Who’s ready to argue about space savers?
Apparently Matt O’Malley is, and unfortunately he has dragged me into it.
On Wednesday night, as the first flakes of the nor’easter were about to fall, the outgoing city councilor from West Roxbury became the first city elected official in decades to publicly call for an end to the practice of claiming public parking spots for private use.
He did so by texting me, just as I was happily falling asleep on my couch. “Check out my latest tweet,” he wrote. I assumed it would say he was running for mayor. Instead, it was essentially a guarantee that he never would.
“This may be unpopular to say,” he Tweeted, “but it’s high time we stop using space savers, Boston.”
This may be unpopular to say but it's high time we stop using space savers, Boston.— Matt O'Malley😷 (@MattOMalley) December 17, 2020
There are two reasons why O’Malley had immediately alerted me to his tweet. One: I’m a grown man who has made a lot of mistakes. Two: O’Malley knows this.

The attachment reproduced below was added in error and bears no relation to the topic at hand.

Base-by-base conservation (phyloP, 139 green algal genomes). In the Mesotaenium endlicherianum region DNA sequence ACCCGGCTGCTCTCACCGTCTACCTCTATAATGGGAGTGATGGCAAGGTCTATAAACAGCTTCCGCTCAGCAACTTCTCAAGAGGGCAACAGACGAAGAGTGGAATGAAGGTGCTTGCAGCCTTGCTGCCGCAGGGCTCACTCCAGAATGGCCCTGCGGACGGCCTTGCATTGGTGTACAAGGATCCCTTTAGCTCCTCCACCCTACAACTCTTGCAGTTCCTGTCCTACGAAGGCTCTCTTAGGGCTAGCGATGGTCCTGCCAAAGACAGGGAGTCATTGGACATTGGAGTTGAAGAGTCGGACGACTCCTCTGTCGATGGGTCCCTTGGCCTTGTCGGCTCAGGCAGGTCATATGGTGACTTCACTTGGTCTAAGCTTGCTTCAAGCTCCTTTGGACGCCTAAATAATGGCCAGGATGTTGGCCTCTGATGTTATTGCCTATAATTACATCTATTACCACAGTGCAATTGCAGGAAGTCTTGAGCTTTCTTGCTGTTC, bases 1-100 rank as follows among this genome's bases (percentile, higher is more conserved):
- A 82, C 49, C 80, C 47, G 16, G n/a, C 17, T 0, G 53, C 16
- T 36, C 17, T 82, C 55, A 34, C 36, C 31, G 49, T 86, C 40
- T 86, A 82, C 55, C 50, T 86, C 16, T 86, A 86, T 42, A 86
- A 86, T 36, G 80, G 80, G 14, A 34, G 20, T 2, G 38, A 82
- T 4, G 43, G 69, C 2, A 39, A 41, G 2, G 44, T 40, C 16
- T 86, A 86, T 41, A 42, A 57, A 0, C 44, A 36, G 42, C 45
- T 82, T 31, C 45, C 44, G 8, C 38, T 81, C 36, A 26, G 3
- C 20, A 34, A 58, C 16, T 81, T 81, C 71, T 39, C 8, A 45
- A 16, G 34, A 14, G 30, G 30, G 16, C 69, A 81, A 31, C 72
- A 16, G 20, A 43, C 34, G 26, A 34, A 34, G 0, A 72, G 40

For circumstances largely beyond my control — I grew up in Southie, the epicenter of the space saver world, and then I became a journalist — I have been constantly dragged into our annual fight over the once-quaint and currently ludicrous practice of claiming ownership of a public parking spot just because there’s snow on the ground.
For years, I attempted to cover it objectively, attempting to weigh both sides, until I could no longer see both sides, especially after the South End successfully banned them from its streets without triggering the apocalypse.
It came down to a battle of logic against tradition, but in a city like Boston, tradition matters. O’Malley understands this; we have discussed it at length. A few years ago, we both ran the marathon, and wound up doing some long training runs together, where we endlessly dissected how absurd and dangerous the practice had become, all with the understanding that it was off the record because space savers are a third rail of Boston politics.
But O’Malley recently announced he would not seek reelection, which meant he finally felt free to state the obvious.